Though it is true that not everything can be quantified and formally assessed, much can be. I will review the most critical information that needs to be covered in an applied statistics class designed for training college administrators.

Over the next few weeks, I will be covering each of these topics in more detail as to how to best deliver this material.

  1. Epistemology, Decision Making, and Statistics
  2. Cognitive Biases; How Statistics can be used to get to the Truth
  3. Detecting Data Integrity Issues
  4. Data Management Protocol
  5. Populations vs. Samples
  6. Observational Errors: Measurement, Experimental, and Sampling
  7. Quality Decisions are Limited by the Quality of Measures
  8. Sampling and Quality Decisions
  9. Statistics and Sampling Error
  10. Parameters and Mathematical Modeling vs. Inferential Statistics (Introduction)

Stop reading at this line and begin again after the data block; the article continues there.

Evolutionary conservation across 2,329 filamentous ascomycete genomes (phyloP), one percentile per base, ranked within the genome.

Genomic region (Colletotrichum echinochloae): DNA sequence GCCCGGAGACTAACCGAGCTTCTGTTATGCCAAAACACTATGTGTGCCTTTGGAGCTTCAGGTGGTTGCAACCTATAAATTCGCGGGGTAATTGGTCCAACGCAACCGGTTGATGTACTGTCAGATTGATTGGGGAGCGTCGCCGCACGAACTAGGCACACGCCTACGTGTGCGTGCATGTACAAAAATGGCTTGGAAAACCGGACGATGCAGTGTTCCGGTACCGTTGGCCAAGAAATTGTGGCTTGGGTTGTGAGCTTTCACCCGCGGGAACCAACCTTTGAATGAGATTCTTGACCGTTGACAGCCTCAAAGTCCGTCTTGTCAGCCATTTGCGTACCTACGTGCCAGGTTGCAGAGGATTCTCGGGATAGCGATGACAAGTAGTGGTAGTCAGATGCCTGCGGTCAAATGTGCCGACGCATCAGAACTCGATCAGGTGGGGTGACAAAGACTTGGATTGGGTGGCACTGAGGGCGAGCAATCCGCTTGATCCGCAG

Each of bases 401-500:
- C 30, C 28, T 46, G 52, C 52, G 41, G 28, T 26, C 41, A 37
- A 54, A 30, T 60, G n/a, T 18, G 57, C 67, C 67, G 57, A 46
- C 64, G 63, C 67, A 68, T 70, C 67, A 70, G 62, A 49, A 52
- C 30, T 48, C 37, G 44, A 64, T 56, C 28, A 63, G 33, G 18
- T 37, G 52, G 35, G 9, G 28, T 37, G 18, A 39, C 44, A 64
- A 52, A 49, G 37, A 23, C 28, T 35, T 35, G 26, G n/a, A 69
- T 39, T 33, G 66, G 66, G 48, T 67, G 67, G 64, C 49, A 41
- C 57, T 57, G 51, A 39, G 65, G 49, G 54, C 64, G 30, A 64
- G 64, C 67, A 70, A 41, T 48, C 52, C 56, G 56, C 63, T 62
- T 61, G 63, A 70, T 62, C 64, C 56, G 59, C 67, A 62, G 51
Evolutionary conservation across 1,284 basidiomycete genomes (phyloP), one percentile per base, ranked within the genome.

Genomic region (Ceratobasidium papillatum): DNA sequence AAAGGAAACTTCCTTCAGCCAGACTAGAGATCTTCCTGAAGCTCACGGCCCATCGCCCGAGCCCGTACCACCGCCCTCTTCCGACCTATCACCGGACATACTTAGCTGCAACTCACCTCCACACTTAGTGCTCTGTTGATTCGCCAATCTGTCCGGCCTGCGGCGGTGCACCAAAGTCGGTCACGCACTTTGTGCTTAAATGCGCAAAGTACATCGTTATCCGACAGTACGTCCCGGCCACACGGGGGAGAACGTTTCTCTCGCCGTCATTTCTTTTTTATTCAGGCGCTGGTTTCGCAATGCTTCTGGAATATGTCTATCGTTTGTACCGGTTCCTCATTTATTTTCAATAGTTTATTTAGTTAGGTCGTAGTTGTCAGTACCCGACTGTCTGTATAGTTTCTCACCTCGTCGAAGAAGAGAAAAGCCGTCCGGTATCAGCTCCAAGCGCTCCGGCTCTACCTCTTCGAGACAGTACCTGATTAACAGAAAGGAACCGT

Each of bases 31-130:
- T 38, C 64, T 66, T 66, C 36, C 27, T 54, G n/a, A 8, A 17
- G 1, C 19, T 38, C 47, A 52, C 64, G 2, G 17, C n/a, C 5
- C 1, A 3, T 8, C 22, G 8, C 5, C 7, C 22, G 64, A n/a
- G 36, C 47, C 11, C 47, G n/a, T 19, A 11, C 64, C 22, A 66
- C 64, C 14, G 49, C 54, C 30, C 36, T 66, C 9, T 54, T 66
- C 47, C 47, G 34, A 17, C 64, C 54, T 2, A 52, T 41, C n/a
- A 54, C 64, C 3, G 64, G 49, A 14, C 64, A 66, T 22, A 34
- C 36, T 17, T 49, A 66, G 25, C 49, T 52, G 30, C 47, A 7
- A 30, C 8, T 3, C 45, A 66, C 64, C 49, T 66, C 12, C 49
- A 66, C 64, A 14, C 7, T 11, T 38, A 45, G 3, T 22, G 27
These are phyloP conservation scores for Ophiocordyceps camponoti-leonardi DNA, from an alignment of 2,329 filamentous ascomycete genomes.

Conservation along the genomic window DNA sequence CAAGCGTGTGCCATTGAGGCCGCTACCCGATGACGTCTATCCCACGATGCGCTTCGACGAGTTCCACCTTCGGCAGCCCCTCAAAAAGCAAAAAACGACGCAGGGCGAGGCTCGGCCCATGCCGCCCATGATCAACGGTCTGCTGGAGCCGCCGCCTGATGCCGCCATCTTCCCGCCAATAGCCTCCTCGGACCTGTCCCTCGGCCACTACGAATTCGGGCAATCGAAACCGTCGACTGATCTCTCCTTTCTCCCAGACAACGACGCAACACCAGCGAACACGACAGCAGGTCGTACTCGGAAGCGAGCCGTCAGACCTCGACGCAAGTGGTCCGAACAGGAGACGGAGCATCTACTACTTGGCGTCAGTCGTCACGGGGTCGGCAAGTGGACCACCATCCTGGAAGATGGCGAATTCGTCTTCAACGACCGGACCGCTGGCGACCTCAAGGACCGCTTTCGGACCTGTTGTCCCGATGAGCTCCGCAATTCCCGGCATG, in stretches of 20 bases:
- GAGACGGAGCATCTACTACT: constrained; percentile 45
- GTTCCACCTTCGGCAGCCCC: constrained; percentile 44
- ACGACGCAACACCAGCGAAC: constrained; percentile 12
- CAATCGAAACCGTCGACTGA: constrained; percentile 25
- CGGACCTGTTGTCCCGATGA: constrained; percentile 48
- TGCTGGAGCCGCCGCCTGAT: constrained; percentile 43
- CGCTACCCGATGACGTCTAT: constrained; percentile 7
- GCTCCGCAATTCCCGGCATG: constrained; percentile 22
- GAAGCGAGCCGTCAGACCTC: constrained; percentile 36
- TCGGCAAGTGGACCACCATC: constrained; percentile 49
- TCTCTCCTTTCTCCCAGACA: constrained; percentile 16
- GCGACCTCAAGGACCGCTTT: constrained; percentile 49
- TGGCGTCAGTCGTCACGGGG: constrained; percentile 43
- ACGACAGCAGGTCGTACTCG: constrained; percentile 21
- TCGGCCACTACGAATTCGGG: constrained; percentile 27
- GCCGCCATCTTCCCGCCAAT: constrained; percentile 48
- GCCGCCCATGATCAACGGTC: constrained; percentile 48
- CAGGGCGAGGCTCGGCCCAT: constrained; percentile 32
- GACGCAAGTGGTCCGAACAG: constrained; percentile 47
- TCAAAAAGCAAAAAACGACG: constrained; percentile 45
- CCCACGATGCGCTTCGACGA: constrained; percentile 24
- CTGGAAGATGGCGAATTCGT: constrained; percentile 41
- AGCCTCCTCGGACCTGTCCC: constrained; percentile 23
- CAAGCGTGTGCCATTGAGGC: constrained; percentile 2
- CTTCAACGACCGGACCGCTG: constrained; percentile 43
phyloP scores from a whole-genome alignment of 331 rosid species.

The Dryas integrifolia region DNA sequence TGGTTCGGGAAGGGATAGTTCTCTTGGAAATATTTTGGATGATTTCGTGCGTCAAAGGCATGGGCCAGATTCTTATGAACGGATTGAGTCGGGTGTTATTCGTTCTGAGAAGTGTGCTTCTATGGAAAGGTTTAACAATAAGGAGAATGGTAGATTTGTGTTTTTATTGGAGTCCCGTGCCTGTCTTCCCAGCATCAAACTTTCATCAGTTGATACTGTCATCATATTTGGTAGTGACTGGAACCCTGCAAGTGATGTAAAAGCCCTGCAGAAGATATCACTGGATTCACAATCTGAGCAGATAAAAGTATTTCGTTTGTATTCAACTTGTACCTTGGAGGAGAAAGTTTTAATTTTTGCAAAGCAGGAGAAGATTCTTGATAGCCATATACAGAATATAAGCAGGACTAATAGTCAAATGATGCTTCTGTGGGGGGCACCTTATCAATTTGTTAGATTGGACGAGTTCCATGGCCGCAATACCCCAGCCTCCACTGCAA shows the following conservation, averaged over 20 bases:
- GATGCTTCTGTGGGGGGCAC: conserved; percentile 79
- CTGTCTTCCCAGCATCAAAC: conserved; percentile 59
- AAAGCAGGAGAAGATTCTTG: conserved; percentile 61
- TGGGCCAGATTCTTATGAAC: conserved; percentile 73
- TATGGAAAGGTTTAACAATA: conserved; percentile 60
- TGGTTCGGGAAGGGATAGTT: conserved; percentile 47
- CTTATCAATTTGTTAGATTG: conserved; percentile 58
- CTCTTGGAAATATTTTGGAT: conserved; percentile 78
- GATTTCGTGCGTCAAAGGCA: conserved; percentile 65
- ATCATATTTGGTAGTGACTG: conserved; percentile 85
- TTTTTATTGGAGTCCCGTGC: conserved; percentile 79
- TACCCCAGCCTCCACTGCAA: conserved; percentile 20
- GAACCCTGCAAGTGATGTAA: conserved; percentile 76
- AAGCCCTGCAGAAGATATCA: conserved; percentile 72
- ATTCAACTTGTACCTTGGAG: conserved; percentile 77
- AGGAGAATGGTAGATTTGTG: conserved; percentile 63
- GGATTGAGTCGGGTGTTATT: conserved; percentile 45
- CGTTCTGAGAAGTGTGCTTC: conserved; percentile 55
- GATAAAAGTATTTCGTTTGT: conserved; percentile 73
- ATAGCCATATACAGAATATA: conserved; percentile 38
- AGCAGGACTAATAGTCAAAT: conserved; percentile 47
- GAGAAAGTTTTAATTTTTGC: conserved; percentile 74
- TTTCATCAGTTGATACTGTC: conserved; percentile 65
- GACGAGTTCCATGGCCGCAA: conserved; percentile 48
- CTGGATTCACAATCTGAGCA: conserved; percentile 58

11. Mathematical Modeling, Parameters, and Assumptions
  12. Statistical Decision Errors: Type I and Type II

Though these topics will be directly targeted toward how to teach a university administrator how to be a great data driven decision maker, this information is equally useful to anyone in any position to make data driven decisions, and foundational for any class in applied statistics, regardless of the audience.

In the end, quality decisions based on data are only as good as the integrity and the ability of the person making it. Though not every decision in academia should be a data driven decision, the quality of such decisions are limited by the quality of the data, which are limited by the quality of the measure and the quality of the sample. Such decisions are also extremely constrained by the appropriate use of the appropriate statistic. Over the next several weeks, I look forward to reviewing this information in more detail.

Leave a comment

Filed under Applied Statistics, Data Driven Decisions, Professional Development